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How a marginal 0.2% rate rise can cost the average Australian $16,800


Westpac’s call to lift its variable mortgage rate by 20 basis points will affect over 550,000 Australian households. While it’s unusual for lenders to announce rate hikes outside of the Reserve Bank’s cash rate cycle, speculation suggests that this may be trending.


On Wednesday 14/10/15 Westpac announced that it would increase its variable mortgage interest rate for owner-occupier and residential investment property loans by 20 basis points effective November 2015, in response to APRA’s tightening capital requirements.

Westpac customers will be adversely (and directly) affected by the bank’s decision to lift variable home loan rates, and it appears that many Australian lenders will follow suit and potentially make unexpected rate changes outside of the Reserve Bank’s cycle.

While a 0.2% rate rise may seem insignificant, it’s estimated that Westpac’s decision to boost its variable rate home loan rates next month will affect over half a million Australian households- an estimated 552,000 in total.

For an average mortgage size of $371,200 with a variable rate of 5.45%, monthly repayments would be $2,102.98. With a 0.2% rate increase, however, monthly repayments would boost to $2,102.98 which means you’d need to budget an extra $46.77 per month. The difference over the average life of a 30-year loan would be a staggering $16,836.06.

Interestingly, according to the May RBA Monthly Survey, some economists predicted that the cash rate would start rising in the fourth quarter of this year- an outcome which seems feasible following Westpac’s decision yesterday.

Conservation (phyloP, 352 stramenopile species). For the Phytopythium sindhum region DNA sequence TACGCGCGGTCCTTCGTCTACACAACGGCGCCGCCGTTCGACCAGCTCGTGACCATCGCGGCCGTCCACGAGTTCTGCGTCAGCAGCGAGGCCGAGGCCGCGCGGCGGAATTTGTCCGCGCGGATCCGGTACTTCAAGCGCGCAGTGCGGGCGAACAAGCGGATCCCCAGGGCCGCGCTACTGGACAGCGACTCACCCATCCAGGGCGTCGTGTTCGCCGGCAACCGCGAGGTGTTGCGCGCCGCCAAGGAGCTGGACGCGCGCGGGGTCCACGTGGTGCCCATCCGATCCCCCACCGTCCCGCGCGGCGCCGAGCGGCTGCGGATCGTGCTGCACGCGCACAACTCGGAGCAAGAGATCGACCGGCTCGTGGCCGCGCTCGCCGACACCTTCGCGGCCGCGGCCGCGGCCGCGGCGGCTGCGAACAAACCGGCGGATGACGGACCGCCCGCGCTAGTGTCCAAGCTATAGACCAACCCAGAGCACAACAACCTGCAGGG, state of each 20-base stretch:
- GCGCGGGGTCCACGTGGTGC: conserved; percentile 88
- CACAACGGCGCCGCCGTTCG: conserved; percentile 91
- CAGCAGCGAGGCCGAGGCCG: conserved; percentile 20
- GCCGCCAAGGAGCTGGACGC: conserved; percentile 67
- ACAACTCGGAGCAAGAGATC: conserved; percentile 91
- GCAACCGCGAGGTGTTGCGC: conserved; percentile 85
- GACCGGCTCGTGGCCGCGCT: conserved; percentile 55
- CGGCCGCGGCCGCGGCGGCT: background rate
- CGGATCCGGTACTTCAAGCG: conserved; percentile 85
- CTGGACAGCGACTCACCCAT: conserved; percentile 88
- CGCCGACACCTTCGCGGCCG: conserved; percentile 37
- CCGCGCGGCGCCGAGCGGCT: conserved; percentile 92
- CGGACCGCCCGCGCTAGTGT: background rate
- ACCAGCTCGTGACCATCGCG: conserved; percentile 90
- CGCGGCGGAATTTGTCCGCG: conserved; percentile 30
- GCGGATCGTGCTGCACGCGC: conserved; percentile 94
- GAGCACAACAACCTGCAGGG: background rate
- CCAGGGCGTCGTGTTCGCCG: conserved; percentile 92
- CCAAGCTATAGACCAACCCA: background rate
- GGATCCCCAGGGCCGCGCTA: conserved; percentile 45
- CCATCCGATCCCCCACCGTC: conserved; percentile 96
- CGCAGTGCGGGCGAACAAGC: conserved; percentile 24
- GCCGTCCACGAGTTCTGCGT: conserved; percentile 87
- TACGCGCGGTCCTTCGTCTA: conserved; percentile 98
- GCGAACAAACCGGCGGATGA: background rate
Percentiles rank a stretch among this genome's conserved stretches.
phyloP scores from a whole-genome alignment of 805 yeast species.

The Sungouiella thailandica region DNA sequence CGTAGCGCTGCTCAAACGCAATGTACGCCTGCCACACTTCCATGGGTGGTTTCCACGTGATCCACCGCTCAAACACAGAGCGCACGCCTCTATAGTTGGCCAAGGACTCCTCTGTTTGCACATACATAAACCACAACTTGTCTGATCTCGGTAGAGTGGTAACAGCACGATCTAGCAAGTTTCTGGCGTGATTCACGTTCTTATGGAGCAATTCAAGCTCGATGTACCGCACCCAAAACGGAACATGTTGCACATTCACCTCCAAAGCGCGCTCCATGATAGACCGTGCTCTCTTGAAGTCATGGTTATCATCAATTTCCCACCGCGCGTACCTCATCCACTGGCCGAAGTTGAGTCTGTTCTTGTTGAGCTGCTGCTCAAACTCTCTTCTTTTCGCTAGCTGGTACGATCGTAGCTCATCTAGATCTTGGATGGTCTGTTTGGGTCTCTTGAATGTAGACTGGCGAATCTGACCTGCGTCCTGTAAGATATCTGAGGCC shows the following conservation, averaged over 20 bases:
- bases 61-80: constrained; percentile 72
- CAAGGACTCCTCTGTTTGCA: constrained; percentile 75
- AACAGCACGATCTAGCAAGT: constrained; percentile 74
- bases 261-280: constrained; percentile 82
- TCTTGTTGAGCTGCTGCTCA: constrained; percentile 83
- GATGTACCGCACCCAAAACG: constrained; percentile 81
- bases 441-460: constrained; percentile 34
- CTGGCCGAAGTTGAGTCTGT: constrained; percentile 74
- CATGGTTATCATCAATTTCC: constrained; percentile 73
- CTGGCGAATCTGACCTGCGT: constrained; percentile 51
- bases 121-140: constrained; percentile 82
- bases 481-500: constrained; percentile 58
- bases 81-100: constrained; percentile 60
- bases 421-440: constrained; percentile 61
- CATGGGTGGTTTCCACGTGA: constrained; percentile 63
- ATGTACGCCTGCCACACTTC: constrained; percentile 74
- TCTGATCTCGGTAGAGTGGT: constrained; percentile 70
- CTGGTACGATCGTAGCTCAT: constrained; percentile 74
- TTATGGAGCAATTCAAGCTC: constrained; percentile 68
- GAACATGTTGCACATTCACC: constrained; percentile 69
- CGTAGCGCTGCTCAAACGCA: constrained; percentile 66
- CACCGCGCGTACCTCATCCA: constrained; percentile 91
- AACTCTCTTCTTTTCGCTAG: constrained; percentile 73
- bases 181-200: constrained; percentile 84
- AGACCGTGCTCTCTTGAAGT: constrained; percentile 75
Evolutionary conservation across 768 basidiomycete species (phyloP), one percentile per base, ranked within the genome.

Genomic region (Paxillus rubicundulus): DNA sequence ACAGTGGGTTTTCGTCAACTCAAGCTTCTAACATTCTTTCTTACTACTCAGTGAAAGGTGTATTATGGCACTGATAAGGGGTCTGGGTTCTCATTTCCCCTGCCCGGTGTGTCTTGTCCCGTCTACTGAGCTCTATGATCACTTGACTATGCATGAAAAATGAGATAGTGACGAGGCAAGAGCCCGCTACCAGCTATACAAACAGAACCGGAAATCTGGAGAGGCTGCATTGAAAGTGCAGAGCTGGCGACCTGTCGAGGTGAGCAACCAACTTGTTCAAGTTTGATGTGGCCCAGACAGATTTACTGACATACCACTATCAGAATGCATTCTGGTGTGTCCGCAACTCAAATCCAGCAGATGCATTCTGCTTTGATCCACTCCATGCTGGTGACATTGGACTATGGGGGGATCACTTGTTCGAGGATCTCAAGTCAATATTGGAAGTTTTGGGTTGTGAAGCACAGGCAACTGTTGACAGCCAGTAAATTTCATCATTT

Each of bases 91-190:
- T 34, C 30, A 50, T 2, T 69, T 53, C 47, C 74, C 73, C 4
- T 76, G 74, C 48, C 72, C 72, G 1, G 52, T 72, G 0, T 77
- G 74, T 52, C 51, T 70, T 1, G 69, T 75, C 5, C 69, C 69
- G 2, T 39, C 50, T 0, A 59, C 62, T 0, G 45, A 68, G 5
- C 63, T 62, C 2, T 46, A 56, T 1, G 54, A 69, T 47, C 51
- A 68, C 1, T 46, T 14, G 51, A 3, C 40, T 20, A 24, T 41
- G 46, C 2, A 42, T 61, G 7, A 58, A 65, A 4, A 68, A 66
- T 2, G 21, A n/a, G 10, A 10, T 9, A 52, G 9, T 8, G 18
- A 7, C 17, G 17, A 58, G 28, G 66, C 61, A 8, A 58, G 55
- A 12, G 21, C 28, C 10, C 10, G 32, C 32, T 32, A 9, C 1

ALSO READ: Learn more about refinancing your mortgage

ALSO READ: How to refinance your home loan

Read on to find out why Westpac made this decision and how you can prepare for future rate rises, and estimate the impact of rate changes on your mortgage repayments.

Rate changes outside Reserve Bank cycle

Our money expert, Michelle Hutchison, says that since May this year several lenders have initiated out of cycle home loan rate changes and that this could be a result of APRA’s capital requirements for lenders to boost the risk weight for home loans.

"In addition to Westpac’s announcement today that will see the bank lift its variable home loan rates by 0.20 percentage points effective from November 20, we’ve actually seen many out of cycle home loan rate changes after the last cash rate cut in May.

"According to the database, 407 variable home loans have changed their rates out of cycle since June this year, 352 of which decreased”, she said.

Why did Westpac increase its variable home loan rate?

According to Michelle Hutchison, Westpac initiated this rate rise as a result of APRA’s intervention with regard to capital requirements for the risk weight on Australian home loans.

"With low funding costs and record high household deposits, it seems unusual for banks to be lifting variable rates out of cycle right now. However, Westpac could be preparing early for APRA's capital requirements of the average risk weight on Australian residential mortgage exposures to increase from 16% to at least 25% by July 2016.

"Total household bank deposits is at a record high of $737.3 billion, according to the latest APRA data analysed by Westpac's household deposits is also sitting at its highest level, at almost $171 billion, as at August 2015”, she said.

Summary of Westpac changes

As at October 2015, Westpac has announced that the following changes will become effective for Westpac customers next month.

  • Owner occupier mortgage variable rates increased by 20 basis points to 5.68% per annum.
  • Residential investment property variable rates increased by 20 basis points to 5.95% per annum.